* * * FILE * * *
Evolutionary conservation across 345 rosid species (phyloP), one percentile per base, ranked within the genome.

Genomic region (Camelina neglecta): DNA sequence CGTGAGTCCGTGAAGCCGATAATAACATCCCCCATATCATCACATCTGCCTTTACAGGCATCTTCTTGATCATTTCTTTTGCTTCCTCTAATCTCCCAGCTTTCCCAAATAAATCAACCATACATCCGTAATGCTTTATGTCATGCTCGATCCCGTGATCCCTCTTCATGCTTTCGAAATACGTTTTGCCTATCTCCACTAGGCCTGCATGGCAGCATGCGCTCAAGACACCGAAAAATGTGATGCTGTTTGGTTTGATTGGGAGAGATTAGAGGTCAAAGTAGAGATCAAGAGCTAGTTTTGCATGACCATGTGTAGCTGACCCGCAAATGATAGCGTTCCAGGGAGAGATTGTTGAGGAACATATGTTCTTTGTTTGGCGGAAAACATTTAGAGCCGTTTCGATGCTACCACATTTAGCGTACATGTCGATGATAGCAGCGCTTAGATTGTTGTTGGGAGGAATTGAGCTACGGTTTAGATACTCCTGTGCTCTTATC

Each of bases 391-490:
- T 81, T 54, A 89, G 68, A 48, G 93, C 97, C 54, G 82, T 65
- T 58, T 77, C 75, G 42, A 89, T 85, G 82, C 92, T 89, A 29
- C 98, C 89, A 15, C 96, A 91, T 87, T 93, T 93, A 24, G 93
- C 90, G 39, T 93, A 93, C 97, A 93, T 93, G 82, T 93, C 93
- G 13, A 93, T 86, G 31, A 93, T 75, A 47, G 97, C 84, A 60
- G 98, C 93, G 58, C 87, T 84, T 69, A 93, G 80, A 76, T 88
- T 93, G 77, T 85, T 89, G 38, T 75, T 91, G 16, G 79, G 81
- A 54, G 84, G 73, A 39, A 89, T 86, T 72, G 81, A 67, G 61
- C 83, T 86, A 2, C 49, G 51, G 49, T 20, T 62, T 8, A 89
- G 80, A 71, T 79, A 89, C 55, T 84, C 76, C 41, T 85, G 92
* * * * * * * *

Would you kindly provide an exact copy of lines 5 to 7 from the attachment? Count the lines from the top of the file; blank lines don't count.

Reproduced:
- T 58, T 77, C 75, G 42, A 89, T 85, G 82, C 92, T 89, A 29
- C 98, C 89, A 15, C 96, A 91, T 87, T 93, T 93, A 24, G 93
- C 90, G 39, T 93, A 93, C 97, A 93, T 93, G 82, T 93, C 93